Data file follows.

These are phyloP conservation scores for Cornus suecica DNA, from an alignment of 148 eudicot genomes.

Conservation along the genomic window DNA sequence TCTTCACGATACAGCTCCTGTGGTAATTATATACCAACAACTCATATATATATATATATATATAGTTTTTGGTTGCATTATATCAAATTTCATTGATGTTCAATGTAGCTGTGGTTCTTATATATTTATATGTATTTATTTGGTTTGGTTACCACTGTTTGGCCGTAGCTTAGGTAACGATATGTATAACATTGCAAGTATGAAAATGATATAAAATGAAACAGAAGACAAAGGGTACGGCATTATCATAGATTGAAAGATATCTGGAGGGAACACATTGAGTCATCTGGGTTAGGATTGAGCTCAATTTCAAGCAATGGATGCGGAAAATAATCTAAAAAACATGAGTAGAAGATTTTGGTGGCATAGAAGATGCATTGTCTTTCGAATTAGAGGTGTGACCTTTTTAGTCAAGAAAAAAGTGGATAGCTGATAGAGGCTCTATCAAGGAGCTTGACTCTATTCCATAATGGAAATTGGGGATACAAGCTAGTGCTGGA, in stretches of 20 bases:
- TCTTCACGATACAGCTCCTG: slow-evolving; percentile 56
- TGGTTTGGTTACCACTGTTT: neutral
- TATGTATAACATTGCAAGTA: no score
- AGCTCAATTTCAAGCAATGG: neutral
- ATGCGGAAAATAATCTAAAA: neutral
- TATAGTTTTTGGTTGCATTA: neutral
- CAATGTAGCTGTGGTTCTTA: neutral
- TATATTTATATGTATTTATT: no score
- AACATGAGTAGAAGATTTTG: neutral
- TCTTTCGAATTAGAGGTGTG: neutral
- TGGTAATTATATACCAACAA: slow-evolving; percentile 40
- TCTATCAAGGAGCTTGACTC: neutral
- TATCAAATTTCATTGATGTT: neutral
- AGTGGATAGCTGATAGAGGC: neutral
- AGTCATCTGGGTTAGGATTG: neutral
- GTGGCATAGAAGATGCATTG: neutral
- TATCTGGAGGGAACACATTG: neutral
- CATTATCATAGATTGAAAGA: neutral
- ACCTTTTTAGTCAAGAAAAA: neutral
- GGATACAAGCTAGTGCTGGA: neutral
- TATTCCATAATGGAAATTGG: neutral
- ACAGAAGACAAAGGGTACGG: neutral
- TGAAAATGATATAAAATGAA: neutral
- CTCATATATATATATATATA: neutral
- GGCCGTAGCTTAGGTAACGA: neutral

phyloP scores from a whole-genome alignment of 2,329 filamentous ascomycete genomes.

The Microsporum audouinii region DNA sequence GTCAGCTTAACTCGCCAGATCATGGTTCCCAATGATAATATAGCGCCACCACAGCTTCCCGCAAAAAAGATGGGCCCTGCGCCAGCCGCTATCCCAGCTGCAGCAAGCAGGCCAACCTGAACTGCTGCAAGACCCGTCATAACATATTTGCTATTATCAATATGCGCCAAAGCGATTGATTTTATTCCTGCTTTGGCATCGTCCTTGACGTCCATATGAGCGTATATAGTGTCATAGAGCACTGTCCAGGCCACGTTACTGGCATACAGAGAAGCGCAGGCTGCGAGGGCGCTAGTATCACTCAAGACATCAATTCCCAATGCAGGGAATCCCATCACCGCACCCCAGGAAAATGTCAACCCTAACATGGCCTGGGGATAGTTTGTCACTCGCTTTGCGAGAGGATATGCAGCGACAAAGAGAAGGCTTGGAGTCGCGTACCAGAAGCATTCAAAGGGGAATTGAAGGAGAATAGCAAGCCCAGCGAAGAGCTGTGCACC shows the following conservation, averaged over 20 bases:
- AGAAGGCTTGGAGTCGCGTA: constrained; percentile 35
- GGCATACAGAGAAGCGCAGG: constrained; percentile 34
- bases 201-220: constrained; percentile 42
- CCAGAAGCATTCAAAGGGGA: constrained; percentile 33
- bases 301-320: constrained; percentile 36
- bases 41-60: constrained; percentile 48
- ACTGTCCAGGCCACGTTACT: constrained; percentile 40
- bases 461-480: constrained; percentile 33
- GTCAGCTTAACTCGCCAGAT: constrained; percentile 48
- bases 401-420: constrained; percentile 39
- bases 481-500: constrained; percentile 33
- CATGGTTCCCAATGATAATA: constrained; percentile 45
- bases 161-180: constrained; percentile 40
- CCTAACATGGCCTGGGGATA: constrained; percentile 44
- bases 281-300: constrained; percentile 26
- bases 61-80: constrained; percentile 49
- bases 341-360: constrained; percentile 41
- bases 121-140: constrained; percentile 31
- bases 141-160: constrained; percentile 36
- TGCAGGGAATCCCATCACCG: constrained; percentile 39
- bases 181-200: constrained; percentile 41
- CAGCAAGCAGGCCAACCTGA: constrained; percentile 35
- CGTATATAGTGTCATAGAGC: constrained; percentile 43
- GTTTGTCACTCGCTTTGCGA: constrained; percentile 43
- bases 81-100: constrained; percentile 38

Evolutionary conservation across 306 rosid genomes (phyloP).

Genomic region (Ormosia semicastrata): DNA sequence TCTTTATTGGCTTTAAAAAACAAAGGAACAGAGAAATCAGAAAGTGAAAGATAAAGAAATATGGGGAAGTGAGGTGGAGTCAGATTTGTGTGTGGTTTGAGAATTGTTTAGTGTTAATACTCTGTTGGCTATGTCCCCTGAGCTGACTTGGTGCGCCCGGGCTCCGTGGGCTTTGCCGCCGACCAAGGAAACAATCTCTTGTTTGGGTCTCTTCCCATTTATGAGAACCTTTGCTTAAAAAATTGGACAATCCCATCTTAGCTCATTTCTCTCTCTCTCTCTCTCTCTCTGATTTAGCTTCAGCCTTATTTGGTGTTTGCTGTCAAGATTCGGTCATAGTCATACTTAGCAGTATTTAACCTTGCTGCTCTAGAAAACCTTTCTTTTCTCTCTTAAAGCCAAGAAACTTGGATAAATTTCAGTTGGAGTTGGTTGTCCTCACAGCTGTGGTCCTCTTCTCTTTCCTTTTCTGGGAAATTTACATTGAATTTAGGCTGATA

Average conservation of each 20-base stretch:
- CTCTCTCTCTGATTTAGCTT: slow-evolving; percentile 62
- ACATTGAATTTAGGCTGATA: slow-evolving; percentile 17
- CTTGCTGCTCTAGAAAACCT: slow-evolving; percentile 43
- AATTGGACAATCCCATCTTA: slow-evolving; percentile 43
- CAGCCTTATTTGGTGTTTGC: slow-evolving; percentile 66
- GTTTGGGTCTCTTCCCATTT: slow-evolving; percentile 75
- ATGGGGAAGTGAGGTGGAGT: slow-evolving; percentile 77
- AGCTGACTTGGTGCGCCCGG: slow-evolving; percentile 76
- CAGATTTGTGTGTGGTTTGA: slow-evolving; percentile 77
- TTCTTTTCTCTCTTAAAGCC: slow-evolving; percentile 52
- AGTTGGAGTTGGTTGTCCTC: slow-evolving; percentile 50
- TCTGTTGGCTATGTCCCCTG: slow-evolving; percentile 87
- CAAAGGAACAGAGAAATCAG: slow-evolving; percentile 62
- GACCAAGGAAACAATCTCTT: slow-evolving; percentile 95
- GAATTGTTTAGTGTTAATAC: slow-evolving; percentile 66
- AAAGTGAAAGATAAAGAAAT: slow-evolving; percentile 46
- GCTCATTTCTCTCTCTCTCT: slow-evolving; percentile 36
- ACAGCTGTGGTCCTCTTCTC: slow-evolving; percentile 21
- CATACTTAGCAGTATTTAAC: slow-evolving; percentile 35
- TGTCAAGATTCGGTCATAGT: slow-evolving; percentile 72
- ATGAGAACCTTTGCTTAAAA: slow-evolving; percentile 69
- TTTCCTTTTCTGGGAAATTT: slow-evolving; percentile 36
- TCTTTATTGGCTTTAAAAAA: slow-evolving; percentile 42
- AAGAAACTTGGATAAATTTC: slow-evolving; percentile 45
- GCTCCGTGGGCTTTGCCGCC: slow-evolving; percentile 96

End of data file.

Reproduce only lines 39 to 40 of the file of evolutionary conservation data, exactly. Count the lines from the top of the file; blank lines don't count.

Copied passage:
- bases 401-420: constrained; percentile 39
- bases 481-500: constrained; percentile 33